Joe Fedullo has now produced a batch of new style Jets for Stanley type vapourising burners, which he describes below:
I have been playing with Jet designs and think I came up with something that might be better than what is currently available commercially. Take a look and let me know what you think.
Changes to the exit tip:
On the outside, the simple 3/8" hex is replaced with a smaller 5/16" hex that has a smooth taper down to the nozzle exit. The idea of the transition is to smooth flow of the entrained. Herb de la Porte has observed eddy currents around standard jets at the nozzle and this seems like a way to help rectify that. He also has a set of old jets he found somewhere that have a similar design. He lent me one I used to copy the head.
On the inside, I added a 5 degree taper at the exit of the inner hole to create a diverging nozzle. Since the flow is sonic and therefore choked, the diverging nozzle should allow further acceleration of the fuel flow and hopefully more air entrainment. I used about a 2:1 area ratio for the diverging nozzle assuming a #56 jet. With smaller jets, it will be a expanded a little more. I then added a 1/8" radius right at the exit after the taper to help the "pricker" find the hole, but hopefully these don't need to be pricked very often due to the changes in the backside of the jet
Even though I use the multi port jets from Vintage Steam, I have noticed when the rearward centre hole clogs, the flow goes way down even though there are 12 other holes for it to go through. A simple prick usually opens things right back up and I have never seen the radial holes clog when I remove the jets. I took some measurements and the diameter of the holy section of the current multiport jets is 0.196" and the drill for a 1/4-28 hole is 0.213 so there is only 0.0085" radial clearance for fuel flow. That gives about 0.0055 sq inch of area which is almost 4 times my # 57 jet area, (# 57 = 0.0015 sq inch) but empirically it doesn't flow when the back hole gets plugged. Maybe there is a boundary layer issue with such small clearances, or maybe carbon dust plugs up the circumference.
To help, I made several changes to the backside of the jet. First I reduced the minor diameter to 0.175". This should allow much more flow to get to the radial holes perpendicular to the main flow axis. The other big change was the addition of 6 holes on the tapered surface around the main rear hole. These holes are perpendicular to the chamfer pass through the axial hole and also open to the cylindrical surface. I would think these holes eliminate the need for the radial holes, but I started thinking they all converge at a single point which was a potential area for a blockage so I added a dozen radial holes as well. The back of this jet is now Swiss cheese...
It looks like a pretty tricky part to make, but my first preliminary quote came back at $10.06 each in a quantity of 100. Before I get deeper into the quoting process, I wanted to get feedback / see if you guys have any design change ideas. Also if anyone is interested in splitting up the order I can keep you posted as I work through the quote process.
I've made a couple of changes based on some great feedback, which I really appreciate. I will wait a couple more days for further feedback then send them out for production:
1) I've increased the length of the bullet shaped outer tip per feedback from Howard.
2) Changed the spacing of the holes perpendicular to the chamber at the fuel inlet, such that they all do not intersect at the same point giving a potential clog point. They are now in 2 arrays of 3 giving 2 intersection points.
3) All holes are now #66 which was the smallest size anyone I know uses. They can easily be drilled out to any larger size needed.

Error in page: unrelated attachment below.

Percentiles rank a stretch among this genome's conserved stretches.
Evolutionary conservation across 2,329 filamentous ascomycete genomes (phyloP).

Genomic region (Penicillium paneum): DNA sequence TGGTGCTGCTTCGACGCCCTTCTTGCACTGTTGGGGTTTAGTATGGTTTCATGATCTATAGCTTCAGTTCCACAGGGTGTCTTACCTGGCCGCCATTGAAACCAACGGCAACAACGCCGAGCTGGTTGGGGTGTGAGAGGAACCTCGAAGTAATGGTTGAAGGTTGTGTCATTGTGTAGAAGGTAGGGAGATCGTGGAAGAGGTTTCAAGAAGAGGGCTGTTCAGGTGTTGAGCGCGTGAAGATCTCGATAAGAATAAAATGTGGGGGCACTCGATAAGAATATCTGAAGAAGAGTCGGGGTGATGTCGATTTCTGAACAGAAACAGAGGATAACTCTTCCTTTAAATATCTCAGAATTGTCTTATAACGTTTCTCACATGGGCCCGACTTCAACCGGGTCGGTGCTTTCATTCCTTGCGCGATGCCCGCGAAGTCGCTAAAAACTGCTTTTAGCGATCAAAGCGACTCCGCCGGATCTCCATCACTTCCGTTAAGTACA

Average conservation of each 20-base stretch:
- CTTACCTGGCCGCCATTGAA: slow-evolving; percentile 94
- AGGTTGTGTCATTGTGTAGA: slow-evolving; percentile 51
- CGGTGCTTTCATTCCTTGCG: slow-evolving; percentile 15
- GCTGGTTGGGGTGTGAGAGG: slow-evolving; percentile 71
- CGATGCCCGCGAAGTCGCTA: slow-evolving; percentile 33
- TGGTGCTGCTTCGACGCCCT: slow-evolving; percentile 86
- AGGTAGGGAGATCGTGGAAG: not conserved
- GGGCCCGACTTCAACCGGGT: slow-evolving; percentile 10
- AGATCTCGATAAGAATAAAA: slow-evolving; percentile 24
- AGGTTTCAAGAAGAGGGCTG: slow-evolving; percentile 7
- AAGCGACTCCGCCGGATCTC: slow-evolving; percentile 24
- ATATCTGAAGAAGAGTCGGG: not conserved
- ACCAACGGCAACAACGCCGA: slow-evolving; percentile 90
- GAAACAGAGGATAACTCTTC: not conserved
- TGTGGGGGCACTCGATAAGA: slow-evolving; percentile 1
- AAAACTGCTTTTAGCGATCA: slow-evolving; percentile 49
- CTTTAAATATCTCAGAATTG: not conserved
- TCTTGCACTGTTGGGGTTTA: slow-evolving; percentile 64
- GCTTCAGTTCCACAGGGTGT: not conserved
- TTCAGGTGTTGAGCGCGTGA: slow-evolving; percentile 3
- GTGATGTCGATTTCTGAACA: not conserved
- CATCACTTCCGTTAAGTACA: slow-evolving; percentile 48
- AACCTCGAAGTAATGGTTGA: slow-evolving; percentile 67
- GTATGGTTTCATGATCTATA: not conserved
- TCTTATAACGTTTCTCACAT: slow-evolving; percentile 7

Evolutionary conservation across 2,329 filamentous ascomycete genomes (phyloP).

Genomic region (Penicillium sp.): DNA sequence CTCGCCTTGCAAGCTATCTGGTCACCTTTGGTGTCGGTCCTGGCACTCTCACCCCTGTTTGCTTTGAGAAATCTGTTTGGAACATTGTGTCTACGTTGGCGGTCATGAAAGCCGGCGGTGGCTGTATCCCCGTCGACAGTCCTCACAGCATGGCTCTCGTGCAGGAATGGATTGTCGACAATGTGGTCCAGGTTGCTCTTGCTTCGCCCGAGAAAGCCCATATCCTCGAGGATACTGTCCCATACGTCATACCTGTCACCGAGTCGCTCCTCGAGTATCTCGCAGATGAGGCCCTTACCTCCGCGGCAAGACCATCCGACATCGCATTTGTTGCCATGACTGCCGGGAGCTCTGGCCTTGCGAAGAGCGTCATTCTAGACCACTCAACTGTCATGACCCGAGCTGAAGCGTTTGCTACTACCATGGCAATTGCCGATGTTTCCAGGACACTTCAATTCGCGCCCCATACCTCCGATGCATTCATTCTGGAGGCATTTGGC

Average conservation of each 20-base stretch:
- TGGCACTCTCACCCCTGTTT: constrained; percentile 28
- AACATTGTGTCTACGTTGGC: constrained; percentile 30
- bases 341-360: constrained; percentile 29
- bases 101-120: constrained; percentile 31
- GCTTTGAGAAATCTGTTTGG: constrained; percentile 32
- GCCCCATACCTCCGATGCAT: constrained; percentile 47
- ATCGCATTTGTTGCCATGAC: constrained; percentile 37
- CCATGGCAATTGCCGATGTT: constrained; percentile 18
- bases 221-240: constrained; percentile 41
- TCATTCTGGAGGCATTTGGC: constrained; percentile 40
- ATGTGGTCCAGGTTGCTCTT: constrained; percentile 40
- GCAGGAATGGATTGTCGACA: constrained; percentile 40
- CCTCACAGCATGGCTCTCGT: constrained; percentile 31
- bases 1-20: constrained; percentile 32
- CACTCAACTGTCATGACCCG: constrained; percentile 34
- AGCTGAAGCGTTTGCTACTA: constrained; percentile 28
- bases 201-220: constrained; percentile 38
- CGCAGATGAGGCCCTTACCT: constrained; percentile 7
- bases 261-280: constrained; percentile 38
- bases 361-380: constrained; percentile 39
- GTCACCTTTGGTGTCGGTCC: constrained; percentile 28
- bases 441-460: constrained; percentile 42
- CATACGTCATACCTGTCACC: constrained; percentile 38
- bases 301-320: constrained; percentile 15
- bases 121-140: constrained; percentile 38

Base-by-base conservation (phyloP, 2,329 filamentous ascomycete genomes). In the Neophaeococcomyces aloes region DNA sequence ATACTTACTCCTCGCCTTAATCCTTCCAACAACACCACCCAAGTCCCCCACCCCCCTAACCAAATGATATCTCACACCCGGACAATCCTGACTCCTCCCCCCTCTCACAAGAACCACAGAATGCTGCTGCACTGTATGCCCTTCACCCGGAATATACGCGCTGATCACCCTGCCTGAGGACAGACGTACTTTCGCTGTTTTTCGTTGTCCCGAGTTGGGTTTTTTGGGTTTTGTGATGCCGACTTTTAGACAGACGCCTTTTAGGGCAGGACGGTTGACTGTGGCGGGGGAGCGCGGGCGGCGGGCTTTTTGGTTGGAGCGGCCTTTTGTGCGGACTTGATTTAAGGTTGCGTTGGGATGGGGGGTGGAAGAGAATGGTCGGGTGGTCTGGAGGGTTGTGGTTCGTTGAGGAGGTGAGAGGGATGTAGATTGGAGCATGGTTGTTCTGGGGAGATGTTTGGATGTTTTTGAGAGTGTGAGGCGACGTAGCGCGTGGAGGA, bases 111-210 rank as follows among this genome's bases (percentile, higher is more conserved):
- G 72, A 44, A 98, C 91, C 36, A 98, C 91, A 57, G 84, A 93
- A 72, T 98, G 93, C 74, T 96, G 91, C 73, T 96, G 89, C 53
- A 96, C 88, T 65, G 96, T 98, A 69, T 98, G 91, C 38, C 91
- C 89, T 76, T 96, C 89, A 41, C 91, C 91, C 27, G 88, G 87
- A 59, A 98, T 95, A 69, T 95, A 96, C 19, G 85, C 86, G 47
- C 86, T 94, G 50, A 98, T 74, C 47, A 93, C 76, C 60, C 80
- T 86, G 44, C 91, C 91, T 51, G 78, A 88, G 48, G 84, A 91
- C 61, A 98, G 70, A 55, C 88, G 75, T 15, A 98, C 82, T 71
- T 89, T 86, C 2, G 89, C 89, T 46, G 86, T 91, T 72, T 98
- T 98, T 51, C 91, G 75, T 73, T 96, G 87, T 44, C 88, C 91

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This weekend's progress. Because it's my first attempt, I didn't get everflex/bison vinyl and opted for a UV treated vinyl on sale instead. It is much softer and super stretchy in comparison. And I recommend just getting the good stuff cause I have to compensate on a few things. I used a multipurpose adhesive spray to attach the lining material- I can now forget about securing the layers for the rest of the project. On the parts that were used as bracing or interfacing, I will be adding a layer of a heavy interfacing to combat the vinyl stretch. The back's 3 panels are complete minus hardware.
Simon Webb getting ready for the London to Brighton 2021
We regret to report that Brent Campbell, one of the most prominent members of the Steam Car Community, passed away on the 24th October, after a long illness. Brent had been around Stanleys since the early 1950's, when he rode in his grandfather George Monreau's (who had worked for the Stanley Factory) 1913 Model 65. A keen driver, Brent believed in using his car's rather than just displaying them; his first Stanley clocked more than 35,000 miles in the 13 years of his ownership. Indeed, in his Stanley model 85 he clocked 424 miles in one day, and regularly took part in the Trans Continental and Red Rock Tours.
He was an absolute authority on Stanleys, and was a great help to many Stanley Owners, always offering help, as well as historical information. Indeed, his contribution to the Stanley Steamer Book, written by Kit Foster,and produced by the Stanley Museum, was invaluable.
Brent was not a person who believed in the brake pedal. In 2006, the Buick Hot Rod he owned crashed when a rear tyre blew, throwing the car firstly into the central reservation, then back across the highway to the nearside followed by five somersaults, destroying the car. Brent suffered multiple injuries in addition to three vertebrae in his spine needing to be frozen together. After a long rehabilitation period, Brent was back driving his Stanleys.
Brent had a great collection of steamers over the years, including a Stanley CX (sadly lost at the bottom of the Atlantic after taking part in the centenary of the London to Brighton Veteran Car Run, when the container ship broke in two), a Stanley Model K, a Stanley Model 74, a Stanley 731, Stanley 82 and Stanley 85. But perhaps the cars he is known best for are the two Raymond Stanley Specials he owned, Effie, a 1911 30HP Roadster, and a 1912 30HP Roadster, the latter a painstaking multi year recreation by Brent.